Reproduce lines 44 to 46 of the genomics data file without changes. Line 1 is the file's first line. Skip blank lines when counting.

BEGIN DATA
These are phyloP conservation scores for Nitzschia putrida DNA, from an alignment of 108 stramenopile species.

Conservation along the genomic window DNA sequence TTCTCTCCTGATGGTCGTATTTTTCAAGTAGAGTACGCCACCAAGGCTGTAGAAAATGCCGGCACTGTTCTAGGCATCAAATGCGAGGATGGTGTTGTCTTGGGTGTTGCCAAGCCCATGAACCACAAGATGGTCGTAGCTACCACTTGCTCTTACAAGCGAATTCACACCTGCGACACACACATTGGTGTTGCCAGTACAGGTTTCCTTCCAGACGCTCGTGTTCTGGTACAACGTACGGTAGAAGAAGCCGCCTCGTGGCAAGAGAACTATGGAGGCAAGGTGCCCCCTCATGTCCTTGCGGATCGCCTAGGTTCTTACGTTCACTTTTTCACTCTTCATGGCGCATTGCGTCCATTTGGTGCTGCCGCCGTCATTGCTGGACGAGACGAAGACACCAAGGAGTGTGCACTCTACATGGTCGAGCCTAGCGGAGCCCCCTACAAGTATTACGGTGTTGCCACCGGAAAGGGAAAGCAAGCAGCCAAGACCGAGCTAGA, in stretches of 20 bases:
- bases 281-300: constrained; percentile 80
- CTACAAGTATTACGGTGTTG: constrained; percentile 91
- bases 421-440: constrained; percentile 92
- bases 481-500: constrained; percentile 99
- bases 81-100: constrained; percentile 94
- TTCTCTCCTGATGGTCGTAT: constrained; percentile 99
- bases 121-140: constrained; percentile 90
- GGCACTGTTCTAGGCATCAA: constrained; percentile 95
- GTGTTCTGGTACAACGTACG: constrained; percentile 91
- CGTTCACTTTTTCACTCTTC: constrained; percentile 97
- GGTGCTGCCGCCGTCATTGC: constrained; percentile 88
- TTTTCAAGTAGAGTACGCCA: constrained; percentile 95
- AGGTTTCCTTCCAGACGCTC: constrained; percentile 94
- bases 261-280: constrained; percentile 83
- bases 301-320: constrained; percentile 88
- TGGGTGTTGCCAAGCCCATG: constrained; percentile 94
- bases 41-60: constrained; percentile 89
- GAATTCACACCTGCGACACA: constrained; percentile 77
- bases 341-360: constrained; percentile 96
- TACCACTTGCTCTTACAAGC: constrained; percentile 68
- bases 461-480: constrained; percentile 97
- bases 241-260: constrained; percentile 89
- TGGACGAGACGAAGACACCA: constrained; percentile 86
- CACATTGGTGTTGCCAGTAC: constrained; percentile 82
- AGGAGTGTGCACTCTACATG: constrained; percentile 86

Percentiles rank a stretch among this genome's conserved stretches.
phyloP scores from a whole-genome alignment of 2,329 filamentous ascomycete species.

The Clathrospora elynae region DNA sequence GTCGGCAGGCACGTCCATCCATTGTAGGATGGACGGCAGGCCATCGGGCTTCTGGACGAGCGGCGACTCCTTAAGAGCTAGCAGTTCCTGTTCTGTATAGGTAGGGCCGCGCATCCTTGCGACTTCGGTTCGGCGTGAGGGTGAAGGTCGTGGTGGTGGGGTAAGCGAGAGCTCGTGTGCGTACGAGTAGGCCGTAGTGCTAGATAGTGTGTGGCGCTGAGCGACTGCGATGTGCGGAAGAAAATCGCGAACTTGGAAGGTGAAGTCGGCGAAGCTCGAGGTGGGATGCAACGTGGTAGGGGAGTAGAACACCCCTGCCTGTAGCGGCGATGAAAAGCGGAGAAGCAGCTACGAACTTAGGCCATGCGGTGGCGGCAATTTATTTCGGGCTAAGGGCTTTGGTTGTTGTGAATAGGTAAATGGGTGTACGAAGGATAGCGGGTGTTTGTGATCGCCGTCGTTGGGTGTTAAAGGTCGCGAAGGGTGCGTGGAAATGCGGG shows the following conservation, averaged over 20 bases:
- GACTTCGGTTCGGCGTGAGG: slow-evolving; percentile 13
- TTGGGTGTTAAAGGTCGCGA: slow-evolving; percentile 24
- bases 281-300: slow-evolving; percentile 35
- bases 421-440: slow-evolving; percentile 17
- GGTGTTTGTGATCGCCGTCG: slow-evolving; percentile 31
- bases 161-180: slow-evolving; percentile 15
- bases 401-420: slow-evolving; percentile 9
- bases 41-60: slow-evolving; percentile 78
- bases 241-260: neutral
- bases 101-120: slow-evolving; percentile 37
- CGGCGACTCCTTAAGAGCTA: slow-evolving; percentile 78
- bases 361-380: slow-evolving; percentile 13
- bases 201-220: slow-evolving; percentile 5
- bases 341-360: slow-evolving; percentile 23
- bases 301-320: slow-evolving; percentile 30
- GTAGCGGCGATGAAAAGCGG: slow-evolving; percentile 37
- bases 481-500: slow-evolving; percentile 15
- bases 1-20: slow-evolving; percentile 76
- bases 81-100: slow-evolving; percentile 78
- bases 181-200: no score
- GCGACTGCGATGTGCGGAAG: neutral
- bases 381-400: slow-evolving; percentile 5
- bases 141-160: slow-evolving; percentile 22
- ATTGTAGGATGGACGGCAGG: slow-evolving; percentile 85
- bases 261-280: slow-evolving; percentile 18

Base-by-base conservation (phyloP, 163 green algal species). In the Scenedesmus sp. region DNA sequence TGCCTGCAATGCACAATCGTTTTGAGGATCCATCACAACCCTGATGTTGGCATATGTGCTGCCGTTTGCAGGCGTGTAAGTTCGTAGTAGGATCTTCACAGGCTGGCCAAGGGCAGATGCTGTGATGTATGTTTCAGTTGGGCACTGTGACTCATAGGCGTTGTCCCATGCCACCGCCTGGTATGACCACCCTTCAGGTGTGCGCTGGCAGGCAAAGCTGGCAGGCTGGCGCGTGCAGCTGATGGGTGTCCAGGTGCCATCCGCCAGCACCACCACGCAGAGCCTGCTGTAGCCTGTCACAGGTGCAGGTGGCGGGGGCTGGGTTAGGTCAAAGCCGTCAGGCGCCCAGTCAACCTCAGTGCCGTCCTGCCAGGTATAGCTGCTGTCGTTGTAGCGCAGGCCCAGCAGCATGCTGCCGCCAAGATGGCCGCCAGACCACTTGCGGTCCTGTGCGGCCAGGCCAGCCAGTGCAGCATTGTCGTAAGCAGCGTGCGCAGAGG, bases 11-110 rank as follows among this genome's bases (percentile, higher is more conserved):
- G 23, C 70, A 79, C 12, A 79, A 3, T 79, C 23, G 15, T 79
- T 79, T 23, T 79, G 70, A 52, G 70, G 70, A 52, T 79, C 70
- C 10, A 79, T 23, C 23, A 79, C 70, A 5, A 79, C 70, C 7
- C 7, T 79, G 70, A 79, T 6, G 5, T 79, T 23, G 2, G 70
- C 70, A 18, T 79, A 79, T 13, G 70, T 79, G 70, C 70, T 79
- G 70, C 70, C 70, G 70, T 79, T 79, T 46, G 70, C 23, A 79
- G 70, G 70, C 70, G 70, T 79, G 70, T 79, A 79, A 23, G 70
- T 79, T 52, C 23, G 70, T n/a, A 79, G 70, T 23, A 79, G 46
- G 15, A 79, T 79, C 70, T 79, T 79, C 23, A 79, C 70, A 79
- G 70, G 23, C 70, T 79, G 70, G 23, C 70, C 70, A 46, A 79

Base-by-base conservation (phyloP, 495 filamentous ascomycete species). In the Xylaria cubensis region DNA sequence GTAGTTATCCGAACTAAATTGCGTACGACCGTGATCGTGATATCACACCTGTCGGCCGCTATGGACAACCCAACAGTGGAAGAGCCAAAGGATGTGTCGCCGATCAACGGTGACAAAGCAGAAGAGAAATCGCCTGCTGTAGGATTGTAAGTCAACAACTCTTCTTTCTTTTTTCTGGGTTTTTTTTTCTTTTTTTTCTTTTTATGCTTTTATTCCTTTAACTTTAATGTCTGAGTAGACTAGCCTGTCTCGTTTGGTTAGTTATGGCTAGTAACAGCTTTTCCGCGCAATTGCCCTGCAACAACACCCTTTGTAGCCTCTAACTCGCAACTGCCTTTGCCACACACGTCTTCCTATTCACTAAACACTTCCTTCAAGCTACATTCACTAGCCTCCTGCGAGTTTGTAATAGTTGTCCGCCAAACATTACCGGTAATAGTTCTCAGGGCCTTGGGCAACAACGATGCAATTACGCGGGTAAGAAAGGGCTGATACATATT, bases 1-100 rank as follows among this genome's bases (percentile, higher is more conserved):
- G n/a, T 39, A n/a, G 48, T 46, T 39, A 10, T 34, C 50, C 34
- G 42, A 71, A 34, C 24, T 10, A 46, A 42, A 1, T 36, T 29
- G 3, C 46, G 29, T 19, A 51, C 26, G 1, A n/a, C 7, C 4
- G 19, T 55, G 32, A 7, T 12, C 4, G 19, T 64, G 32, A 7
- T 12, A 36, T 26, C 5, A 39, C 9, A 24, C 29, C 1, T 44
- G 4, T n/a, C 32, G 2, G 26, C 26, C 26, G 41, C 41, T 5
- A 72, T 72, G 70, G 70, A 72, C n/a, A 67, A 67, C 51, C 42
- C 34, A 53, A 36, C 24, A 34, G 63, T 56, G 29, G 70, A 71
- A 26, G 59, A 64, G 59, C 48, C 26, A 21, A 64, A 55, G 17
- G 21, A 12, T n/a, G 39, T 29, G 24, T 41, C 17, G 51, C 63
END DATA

- bases 341-360: slow-evolving; percentile 23
- bases 301-320: slow-evolving; percentile 30
- GTAGCGGCGATGAAAAGCGG: slow-evolving; percentile 37